Sunday, February 26, 2012

Before I Forget - 1

I put on Graduation Goggles in my last 24 hours in Malawi. I know the Malawi experience was intense and full of contradictions but in those last 24 hours I couldn't imagine why I was leaving the country because my brain only recalled the best moments of my time there. But now I'm back and Malawi already seems like a part of the distant world out there. So I figured I should make the traditional Top 5 list of the fun-nest people, places anddd.... things (?) seen in Malawi, before I forget!

So here is my Top 5 list of People. Not only the trippiest people with the most bizarre stories but also the ones who most affected me, make this list.

5. Greg. Scottish, tall, lanky, 42, absolutely yummie and affectionately called the Silver Fox. Currently working in the juvie prisons in Lilongwe, his life story is one of the most exciting I've ever heard. He grew up in the Middle East and decided early on that his life was going to be about travelling and seeing the world. Among his many jobs are bar-tending in Australia and being an extra in the Matrix films. He is the only man I have *ever* met who on meeting me for the first time hugged me, took my bags, held open the car door and made me gush like a little girl.


4. CarolAnn. Worked as legal counsellor defending juvenile delinquents in the Lilongwe prison. She had the most gruesome stories to tell over dinner and she left 2 weeks before I did to go start work in Afghanistan. Most ballsy and fearless person I know.    


3. Muthi. Malawian, educated in Paris and the USA is now back in Malawi to help her Mum and keep her farm functional. One of the most beautiful women I've met, I was in awe of her       when I first met her. She's a bag-full of contradictions with the never-say-no Malawian culture and the no-nonsense-American style continuously warring. So when you invite her for a dinner party she'll always say "yes, I'll be there!" even if she's actually in another city but will tell you about her fantasies about Bill Clinton when you get her drunk. One of my closest friends in Malawi, I don't think I would have survived without her :-)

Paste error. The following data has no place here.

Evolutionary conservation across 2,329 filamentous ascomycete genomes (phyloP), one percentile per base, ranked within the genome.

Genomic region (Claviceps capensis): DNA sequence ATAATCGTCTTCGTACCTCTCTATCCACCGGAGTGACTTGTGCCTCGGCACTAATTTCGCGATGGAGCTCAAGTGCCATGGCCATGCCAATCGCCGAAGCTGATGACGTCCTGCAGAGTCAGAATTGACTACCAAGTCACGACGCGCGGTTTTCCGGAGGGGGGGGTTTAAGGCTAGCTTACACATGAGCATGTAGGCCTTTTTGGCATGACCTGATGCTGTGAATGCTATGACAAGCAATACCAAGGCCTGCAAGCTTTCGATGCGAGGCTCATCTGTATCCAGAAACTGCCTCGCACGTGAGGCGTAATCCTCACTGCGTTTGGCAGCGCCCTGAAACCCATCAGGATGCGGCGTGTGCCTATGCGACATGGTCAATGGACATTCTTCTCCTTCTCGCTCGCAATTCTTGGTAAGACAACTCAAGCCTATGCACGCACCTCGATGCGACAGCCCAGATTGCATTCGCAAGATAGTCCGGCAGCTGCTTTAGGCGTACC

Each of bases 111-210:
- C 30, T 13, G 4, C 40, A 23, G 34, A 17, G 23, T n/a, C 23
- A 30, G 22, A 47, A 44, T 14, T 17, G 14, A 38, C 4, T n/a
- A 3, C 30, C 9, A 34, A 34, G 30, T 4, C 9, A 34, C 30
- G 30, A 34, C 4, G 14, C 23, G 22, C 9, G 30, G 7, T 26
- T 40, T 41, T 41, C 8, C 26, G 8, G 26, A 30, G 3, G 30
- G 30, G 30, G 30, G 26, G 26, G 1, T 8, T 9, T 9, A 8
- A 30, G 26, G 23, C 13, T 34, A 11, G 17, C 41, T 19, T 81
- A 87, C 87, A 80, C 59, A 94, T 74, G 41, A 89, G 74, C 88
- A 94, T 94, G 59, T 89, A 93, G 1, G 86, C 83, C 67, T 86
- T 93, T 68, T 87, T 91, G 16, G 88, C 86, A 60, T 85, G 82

2. Les makes the number 2 spot with her outrageous sexuality, her crazy adventurous streak and her very good judgement of her friend's needs. Having dated many Indian boys, she was the one person who understood my Indian jokes, my rambling about Indian food and culture and why exactly my parents called me every other day :D  

1. Blondey. Tall. Gorgeous. Canadian. She left her cushy job in New York to come live in different countries in Africa for the last 1 year. She's impatient, hyperactive and doesn't believe in layers. What you see if what you get with her. She took charge of my social calendar in Malawi and we were a couple for almost everyone who knew us in Malawi. And through all the parties, the Malawi-Gin-n-Tonic, the trips and the bitching, she became my best friend in Malawi.



Monday, February 20, 2012

Why I think my brain is made out of Cheese

I often read articles friends have "shared" on Facebook, just for the heck of it.  These range form superfluous, ridiculous, overly opinionated to downright lies. Maybe it was my state of mind, but I found this article, cheesily titled Why Love Matters More (And Less) Than You Think that hit home.


"Perhaps our celebrations of "love" are so often tinged with a quiet desperation because what we're really pursuing is a caricature of love. And perhaps by endlessly redrawing that caricature, we ourselves are lessened, little by little; as if we feel we don't fully belong in the human world, but can't quite understand why. None of us belong here. But we are here. And there's not enough time. Cut the bullshit. Love."